Commentator and college senior Anjelica Jarrett says her fellow students are jumping at ways to resist President Trump's policies related to science, health care and immigration. Jarrett says she's also passionate about these issues. But don't expect to see her at any protests.
The day after President Trump was elected, my friends and I gathered outside Mount Holyoke's majestic library. We were joined by students from all over the campus. A lot of people's eyes were puffy from crying. Many of us had been up most of the night.
We stood in a big circle, on that cold, gray damp day. One by one, people stepped into the center and spoke. The fear about how our lives might be about to change for the worse was palpable.
Months later, my fellow students are inspired. They're constantly RSVPing to Facebook invites for marches and other resistance efforts. But I'm not signing up.
In the past, I would have. I'd love to feel that marching would actually do something. And I don't want to be perceived as a stickler. But I've been studying social movements and from what I've learned, it seems that the protests my fellow students and people around the country are currently involved in are not going to get us anywhere significant.
Much as I hate to say it, I predict this desire to stand up to President Trump will fizzle out like the failed Occupy Wall Street movement.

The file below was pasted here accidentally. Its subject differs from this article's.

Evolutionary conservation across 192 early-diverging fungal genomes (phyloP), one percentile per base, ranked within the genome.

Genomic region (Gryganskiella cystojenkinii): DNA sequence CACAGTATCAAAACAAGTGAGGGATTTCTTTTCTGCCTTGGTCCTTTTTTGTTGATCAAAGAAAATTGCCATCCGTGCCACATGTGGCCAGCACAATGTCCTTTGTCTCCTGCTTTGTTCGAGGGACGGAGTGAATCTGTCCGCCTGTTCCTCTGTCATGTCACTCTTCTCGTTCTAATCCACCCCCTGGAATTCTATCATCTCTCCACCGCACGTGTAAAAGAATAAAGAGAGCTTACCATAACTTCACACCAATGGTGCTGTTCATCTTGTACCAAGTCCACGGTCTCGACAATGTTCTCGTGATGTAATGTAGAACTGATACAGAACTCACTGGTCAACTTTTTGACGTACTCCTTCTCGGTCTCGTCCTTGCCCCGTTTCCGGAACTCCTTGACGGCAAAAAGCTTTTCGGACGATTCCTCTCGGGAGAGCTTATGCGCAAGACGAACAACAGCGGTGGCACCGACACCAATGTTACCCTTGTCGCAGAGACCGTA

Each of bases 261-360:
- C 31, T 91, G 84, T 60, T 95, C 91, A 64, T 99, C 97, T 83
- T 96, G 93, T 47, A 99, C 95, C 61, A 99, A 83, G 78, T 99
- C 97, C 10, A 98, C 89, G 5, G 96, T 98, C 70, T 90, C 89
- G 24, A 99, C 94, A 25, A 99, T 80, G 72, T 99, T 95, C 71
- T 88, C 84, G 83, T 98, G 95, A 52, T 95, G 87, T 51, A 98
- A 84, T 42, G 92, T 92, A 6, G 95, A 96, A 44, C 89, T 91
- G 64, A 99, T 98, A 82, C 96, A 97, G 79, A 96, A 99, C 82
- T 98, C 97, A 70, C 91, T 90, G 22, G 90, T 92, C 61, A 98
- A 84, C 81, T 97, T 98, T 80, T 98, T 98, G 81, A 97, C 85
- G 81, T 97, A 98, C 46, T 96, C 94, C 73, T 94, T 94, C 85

The Civil Rights movement was one that didn't fail. One of the reasons? It had one clear and straightforward goal.
It's that same strategy -- a simplified message --that helps to explain how far right parties in Europe are gaining such popularity at the moment.
Right now, many Americans are riled up -- and that's great. They're just not riled up about the same things. Some people are against anything Trump does, others are focusing on very specific issues to resist.
I don't know what some sort of middle ground would look like, or how we find it, but that's what we need -- a coalition that harnesses activists' energy and effectively directs it. Money helps too. The Tea Party had lots of it.
And access to political power is also important. The Republicans are in control of a lot -- they have no reason to keep progressive activists on their radar at this point. It's the people in their own party who've got their ears.
I keep thinking about that dismal November day we came together in front of Williston library. We were so vulnerable, and held on to each other -- literally -- for support. It was all we could manage to do at the time; I’m afraid that we haven’t moved much past that since.
Anjelica Jarrett is a senior at Mount Holyoke College in South Hadley. Her honors thesis on social movements is due in late April.